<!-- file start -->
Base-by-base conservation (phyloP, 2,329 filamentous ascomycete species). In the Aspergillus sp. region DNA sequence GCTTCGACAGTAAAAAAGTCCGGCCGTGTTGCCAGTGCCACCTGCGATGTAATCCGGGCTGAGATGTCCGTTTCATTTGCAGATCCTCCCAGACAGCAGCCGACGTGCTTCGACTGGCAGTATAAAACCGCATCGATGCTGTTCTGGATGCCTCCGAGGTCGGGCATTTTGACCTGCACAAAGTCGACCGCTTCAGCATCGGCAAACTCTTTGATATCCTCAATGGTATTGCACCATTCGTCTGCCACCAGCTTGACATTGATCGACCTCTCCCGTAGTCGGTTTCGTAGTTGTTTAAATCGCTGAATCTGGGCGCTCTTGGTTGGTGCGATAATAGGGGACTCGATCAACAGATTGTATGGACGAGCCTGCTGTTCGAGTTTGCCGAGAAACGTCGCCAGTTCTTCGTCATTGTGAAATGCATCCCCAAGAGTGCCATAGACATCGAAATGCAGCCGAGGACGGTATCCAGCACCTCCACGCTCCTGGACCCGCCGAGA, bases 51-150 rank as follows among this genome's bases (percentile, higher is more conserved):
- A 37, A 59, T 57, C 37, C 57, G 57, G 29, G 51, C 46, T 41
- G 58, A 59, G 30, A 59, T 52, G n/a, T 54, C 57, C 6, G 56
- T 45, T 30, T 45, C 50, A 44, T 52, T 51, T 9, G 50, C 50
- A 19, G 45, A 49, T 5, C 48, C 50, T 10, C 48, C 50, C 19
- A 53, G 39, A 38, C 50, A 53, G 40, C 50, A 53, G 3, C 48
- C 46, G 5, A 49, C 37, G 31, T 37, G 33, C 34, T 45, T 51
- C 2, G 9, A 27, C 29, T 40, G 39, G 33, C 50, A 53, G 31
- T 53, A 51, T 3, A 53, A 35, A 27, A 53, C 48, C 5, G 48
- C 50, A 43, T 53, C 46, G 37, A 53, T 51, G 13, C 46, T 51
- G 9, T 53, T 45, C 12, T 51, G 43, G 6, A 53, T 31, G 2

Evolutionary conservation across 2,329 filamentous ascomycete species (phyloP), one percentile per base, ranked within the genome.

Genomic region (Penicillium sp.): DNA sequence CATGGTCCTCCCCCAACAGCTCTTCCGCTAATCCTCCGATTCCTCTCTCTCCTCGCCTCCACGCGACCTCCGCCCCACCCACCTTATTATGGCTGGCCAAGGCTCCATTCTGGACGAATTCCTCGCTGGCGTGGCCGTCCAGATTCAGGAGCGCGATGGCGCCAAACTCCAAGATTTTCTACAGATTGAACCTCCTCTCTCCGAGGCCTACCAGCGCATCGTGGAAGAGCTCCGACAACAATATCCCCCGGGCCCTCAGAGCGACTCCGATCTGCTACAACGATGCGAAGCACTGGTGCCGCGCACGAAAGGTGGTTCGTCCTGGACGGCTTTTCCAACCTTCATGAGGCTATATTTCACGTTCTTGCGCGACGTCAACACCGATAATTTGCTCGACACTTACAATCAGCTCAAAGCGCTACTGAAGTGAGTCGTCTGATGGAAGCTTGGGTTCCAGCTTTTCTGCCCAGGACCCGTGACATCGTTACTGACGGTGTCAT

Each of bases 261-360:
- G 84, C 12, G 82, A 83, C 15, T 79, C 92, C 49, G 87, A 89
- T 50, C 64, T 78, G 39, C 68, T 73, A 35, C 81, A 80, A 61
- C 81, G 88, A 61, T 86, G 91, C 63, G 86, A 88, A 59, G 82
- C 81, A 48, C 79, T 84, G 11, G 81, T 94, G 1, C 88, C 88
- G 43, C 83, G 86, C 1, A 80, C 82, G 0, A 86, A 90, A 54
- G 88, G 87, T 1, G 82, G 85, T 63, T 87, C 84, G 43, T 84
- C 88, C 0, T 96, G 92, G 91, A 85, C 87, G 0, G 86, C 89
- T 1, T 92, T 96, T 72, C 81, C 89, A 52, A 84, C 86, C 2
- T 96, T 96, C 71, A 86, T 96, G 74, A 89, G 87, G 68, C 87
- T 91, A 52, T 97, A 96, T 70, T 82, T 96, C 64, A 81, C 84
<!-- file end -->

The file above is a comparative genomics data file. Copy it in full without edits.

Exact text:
Base-by-base conservation (phyloP, 2,329 filamentous ascomycete species). In the Aspergillus sp. region DNA sequence GCTTCGACAGTAAAAAAGTCCGGCCGTGTTGCCAGTGCCACCTGCGATGTAATCCGGGCTGAGATGTCCGTTTCATTTGCAGATCCTCCCAGACAGCAGCCGACGTGCTTCGACTGGCAGTATAAAACCGCATCGATGCTGTTCTGGATGCCTCCGAGGTCGGGCATTTTGACCTGCACAAAGTCGACCGCTTCAGCATCGGCAAACTCTTTGATATCCTCAATGGTATTGCACCATTCGTCTGCCACCAGCTTGACATTGATCGACCTCTCCCGTAGTCGGTTTCGTAGTTGTTTAAATCGCTGAATCTGGGCGCTCTTGGTTGGTGCGATAATAGGGGACTCGATCAACAGATTGTATGGACGAGCCTGCTGTTCGAGTTTGCCGAGAAACGTCGCCAGTTCTTCGTCATTGTGAAATGCATCCCCAAGAGTGCCATAGACATCGAAATGCAGCCGAGGACGGTATCCAGCACCTCCACGCTCCTGGACCCGCCGAGA, bases 51-150 rank as follows among this genome's bases (percentile, higher is more conserved):
- A 37, A 59, T 57, C 37, C 57, G 57, G 29, G 51, C 46, T 41
- G 58, A 59, G 30, A 59, T 52, G n/a, T 54, C 57, C 6, G 56
- T 45, T 30, T 45, C 50, A 44, T 52, T 51, T 9, G 50, C 50
- A 19, G 45, A 49, T 5, C 48, C 50, T 10, C 48, C 50, C 19
- A 53, G 39, A 38, C 50, A 53, G 40, C 50, A 53, G 3, C 48
- C 46, G 5, A 49, C 37, G 31, T 37, G 33, C 34, T 45, T 51
- C 2, G 9, A 27, C 29, T 40, G 39, G 33, C 50, A 53, G 31
- T 53, A 51, T 3, A 53, A 35, A 27, A 53, C 48, C 5, G 48
- C 50, A 43, T 53, C 46, G 37, A 53, T 51, G 13, C 46, T 51
- G 9, T 53, T 45, C 12, T 51, G 43, G 6, A 53, T 31, G 2

Evolutionary conservation across 2,329 filamentous ascomycete species (phyloP), one percentile per base, ranked within the genome.

Genomic region (Penicillium sp.): DNA sequence CATGGTCCTCCCCCAACAGCTCTTCCGCTAATCCTCCGATTCCTCTCTCTCCTCGCCTCCACGCGACCTCCGCCCCACCCACCTTATTATGGCTGGCCAAGGCTCCATTCTGGACGAATTCCTCGCTGGCGTGGCCGTCCAGATTCAGGAGCGCGATGGCGCCAAACTCCAAGATTTTCTACAGATTGAACCTCCTCTCTCCGAGGCCTACCAGCGCATCGTGGAAGAGCTCCGACAACAATATCCCCCGGGCCCTCAGAGCGACTCCGATCTGCTACAACGATGCGAAGCACTGGTGCCGCGCACGAAAGGTGGTTCGTCCTGGACGGCTTTTCCAACCTTCATGAGGCTATATTTCACGTTCTTGCGCGACGTCAACACCGATAATTTGCTCGACACTTACAATCAGCTCAAAGCGCTACTGAAGTGAGTCGTCTGATGGAAGCTTGGGTTCCAGCTTTTCTGCCCAGGACCCGTGACATCGTTACTGACGGTGTCAT

Each of bases 261-360:
- G 84, C 12, G 82, A 83, C 15, T 79, C 92, C 49, G 87, A 89
- T 50, C 64, T 78, G 39, C 68, T 73, A 35, C 81, A 80, A 61
- C 81, G 88, A 61, T 86, G 91, C 63, G 86, A 88, A 59, G 82
- C 81, A 48, C 79, T 84, G 11, G 81, T 94, G 1, C 88, C 88
- G 43, C 83, G 86, C 1, A 80, C 82, G 0, A 86, A 90, A 54
- G 88, G 87, T 1, G 82, G 85, T 63, T 87, C 84, G 43, T 84
- C 88, C 0, T 96, G 92, G 91, A 85, C 87, G 0, G 86, C 89
- T 1, T 92, T 96, T 72, C 81, C 89, A 52, A 84, C 86, C 2
- T 96, T 96, C 71, A 86, T 96, G 74, A 89, G 87, G 68, C 87
- T 91, A 52, T 97, A 96, T 70, T 82, T 96, C 64, A 81, C 84